Enhance data protection and compliance with customer managed keys

Azure Gov Team

This is the third blog in a three-part series on security in Azure Government co-authored by Robert Jaffee, Sr. Program Manager, and Diego Lapiduz, Chief Information Security Architect, with Microsoft Azure Global Government. (In case you missed them, check out the first and second blogs: Six tips for securing identity in the cloud and Five tips for securing your IaaS workloads.

Secure key management is essential to protecting data in the cloud. With Azure Government, you can use Azure Key Vault to encrypt keys and small secrets like passwords that use keys stored in hardware security modules (HSMs). For more assurance, import or generate keys in HSMs, and Microsoft processes your keys in FIPS 140-2 Level 2 validated HSMs (hardware and firmware).

In addition, customers in regulated industries have frequently asked for the ability to use customer managed keys, and that feature is now available in Azure Government as Azure Storage Service Encryption with customer managed keys.

Storage Service Encryption with customer managed keys uses Azure Key Vault, providing highly available and scalable secure storage for RSA cryptographic keys. Key Vault streamlines the key management process and enables customers to maintain full control of keys used to encrypt data, manage, and audit their key usage.

Customers can enable this feature on all available redundancy types of, including premium storage, and can toggle from using Microsoft managed to using customer managed keys. There is no additional charge for enabling this feature.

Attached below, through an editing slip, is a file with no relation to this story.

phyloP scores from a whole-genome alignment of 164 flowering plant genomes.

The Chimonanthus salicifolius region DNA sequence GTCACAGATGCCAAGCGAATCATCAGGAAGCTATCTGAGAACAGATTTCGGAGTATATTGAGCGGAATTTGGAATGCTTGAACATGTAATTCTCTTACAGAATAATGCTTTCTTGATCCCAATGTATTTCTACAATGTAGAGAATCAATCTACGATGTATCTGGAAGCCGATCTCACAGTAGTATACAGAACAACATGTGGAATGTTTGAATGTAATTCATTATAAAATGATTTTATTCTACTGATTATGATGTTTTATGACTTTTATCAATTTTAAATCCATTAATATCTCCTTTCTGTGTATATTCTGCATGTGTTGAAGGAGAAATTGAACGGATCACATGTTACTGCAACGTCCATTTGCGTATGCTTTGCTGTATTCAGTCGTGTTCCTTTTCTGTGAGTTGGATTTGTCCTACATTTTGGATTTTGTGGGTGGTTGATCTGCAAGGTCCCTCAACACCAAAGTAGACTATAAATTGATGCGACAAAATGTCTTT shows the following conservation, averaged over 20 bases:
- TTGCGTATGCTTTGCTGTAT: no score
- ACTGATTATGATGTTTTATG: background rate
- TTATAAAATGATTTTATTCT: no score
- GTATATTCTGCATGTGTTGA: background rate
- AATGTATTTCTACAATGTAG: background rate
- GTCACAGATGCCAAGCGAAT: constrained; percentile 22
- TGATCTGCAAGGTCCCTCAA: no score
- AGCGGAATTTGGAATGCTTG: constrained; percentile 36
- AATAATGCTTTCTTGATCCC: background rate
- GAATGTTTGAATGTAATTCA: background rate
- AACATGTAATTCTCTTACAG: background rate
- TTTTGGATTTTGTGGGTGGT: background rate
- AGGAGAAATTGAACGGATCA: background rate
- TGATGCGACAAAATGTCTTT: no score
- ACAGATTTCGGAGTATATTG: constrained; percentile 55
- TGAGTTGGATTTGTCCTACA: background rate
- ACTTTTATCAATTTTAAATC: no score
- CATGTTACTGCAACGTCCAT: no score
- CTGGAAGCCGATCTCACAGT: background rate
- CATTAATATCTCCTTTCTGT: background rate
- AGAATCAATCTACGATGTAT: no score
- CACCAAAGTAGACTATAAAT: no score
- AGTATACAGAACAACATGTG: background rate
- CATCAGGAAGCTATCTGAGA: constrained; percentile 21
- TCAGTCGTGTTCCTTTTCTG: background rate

• Use customer managed keys to encrypt Azure Blob and File storage (Queue and Tables not currently supported)
  • Generate or Import FIPS 140-2 compliant Storage Service Encryption keys using Azure Key Vault
  • Key rotation to meet compliance and security standards
  • Revoking the key removes access to Azure storage account

Please note that “Do Not Purge” and “Soft Delete” for customer managed key must be enabled.

Learn more about deploying Storage Encryption with Customer Managed Keys:

Visit this post for step-by-step guidance on deploying Customer Managed keys.

Once deployed you can view your uploaded files using Azure Storage Explorer:

Removing Storage Service Encryption Customer Managed Keys:

Removing your key removes the ability to decrypt the contents of your storage account. You can use the following PowerShell command to remove your key:

$VaultName = "encryptionvault01"

$KeyName = "blobencryptkey1"

Remove-AzureKeyVaultKey -VaultName $VaultName -Name $Keyname -Force

After your key has been removed, if you attempt to access your storage account you will get an error:

If you need to restore access, using PowerShell you can run the following command

$VaultName = "encryptionvault01"

$KeyName = "blobencryptkey1"

Undo-AzureKeyVaultKeyRemoval -VaultName $VaultName -Name $Keyname

Please review the soft-delete feature in the Azure Storage documentation to understand how your data is protected from loss in the case of accidental deletion or malicious deletion. If a key is removed from key vault, it can be re-imported or restored to gain access to your data.

Additional Information:

For additional information please see the blog announcing Storage Service Encryption with customer managed keys or the documentation on encryption at rest with customer managed keys.


We welcome your comments and suggestions to help us improve your Azure Government experience. To stay up to date on all things Azure Government, be sure to subscribe to our blog by clicking “Subscribe by Email!” on the Azure Government Blog.


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